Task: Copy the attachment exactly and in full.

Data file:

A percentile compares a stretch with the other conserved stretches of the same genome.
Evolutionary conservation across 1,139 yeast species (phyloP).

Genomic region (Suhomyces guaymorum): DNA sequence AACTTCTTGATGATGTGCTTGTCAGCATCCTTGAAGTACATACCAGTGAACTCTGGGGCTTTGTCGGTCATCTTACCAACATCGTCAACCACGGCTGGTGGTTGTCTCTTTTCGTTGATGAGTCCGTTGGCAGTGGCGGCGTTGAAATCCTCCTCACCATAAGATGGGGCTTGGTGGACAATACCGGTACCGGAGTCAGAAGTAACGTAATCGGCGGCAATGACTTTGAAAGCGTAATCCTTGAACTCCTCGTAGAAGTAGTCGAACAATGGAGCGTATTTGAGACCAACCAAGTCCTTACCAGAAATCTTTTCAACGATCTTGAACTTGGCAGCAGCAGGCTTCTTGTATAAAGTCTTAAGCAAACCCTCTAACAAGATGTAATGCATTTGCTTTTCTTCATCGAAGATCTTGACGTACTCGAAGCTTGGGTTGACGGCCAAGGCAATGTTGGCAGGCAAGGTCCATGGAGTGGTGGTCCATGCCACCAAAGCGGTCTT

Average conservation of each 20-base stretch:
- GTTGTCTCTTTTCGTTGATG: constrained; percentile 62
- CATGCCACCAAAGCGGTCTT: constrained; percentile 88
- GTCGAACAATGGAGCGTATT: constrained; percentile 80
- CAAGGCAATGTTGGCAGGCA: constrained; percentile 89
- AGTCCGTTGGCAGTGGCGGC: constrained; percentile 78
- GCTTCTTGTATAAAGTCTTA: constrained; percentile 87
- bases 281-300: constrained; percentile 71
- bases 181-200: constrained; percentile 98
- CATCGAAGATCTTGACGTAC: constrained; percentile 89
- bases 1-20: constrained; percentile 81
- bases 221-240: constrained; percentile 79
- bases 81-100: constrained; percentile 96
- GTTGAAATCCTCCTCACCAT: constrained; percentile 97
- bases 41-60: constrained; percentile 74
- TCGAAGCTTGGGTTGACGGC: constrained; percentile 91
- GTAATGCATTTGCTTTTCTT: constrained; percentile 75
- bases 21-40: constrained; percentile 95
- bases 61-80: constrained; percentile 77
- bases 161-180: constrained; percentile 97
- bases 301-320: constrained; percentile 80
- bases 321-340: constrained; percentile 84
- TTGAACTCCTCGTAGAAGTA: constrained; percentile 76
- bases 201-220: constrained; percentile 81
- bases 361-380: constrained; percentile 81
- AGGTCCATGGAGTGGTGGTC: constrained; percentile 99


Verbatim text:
A percentile compares a stretch with the other conserved stretches of the same genome.
Evolutionary conservation across 1,139 yeast species (phyloP).

Genomic region (Suhomyces guaymorum): DNA sequence AACTTCTTGATGATGTGCTTGTCAGCATCCTTGAAGTACATACCAGTGAACTCTGGGGCTTTGTCGGTCATCTTACCAACATCGTCAACCACGGCTGGTGGTTGTCTCTTTTCGTTGATGAGTCCGTTGGCAGTGGCGGCGTTGAAATCCTCCTCACCATAAGATGGGGCTTGGTGGACAATACCGGTACCGGAGTCAGAAGTAACGTAATCGGCGGCAATGACTTTGAAAGCGTAATCCTTGAACTCCTCGTAGAAGTAGTCGAACAATGGAGCGTATTTGAGACCAACCAAGTCCTTACCAGAAATCTTTTCAACGATCTTGAACTTGGCAGCAGCAGGCTTCTTGTATAAAGTCTTAAGCAAACCCTCTAACAAGATGTAATGCATTTGCTTTTCTTCATCGAAGATCTTGACGTACTCGAAGCTTGGGTTGACGGCCAAGGCAATGTTGGCAGGCAAGGTCCATGGAGTGGTGGTCCATGCCACCAAAGCGGTCTT

Average conservation of each 20-base stretch:
- GTTGTCTCTTTTCGTTGATG: constrained; percentile 62
- CATGCCACCAAAGCGGTCTT: constrained; percentile 88
- GTCGAACAATGGAGCGTATT: constrained; percentile 80
- CAAGGCAATGTTGGCAGGCA: constrained; percentile 89
- AGTCCGTTGGCAGTGGCGGC: constrained; percentile 78
- GCTTCTTGTATAAAGTCTTA: constrained; percentile 87
- bases 281-300: constrained; percentile 71
- bases 181-200: constrained; percentile 98
- CATCGAAGATCTTGACGTAC: constrained; percentile 89
- bases 1-20: constrained; percentile 81
- bases 221-240: constrained; percentile 79
- bases 81-100: constrained; percentile 96
- GTTGAAATCCTCCTCACCAT: constrained; percentile 97
- bases 41-60: constrained; percentile 74
- TCGAAGCTTGGGTTGACGGC: constrained; percentile 91
- GTAATGCATTTGCTTTTCTT: constrained; percentile 75
- bases 21-40: constrained; percentile 95
- bases 61-80: constrained; percentile 77
- bases 161-180: constrained; percentile 97
- bases 301-320: constrained; percentile 80
- bases 321-340: constrained; percentile 84
- TTGAACTCCTCGTAGAAGTA: constrained; percentile 76
- bases 201-220: constrained; percentile 81
- bases 361-380: constrained; percentile 81
- AGGTCCATGGAGTGGTGGTC: constrained; percentile 99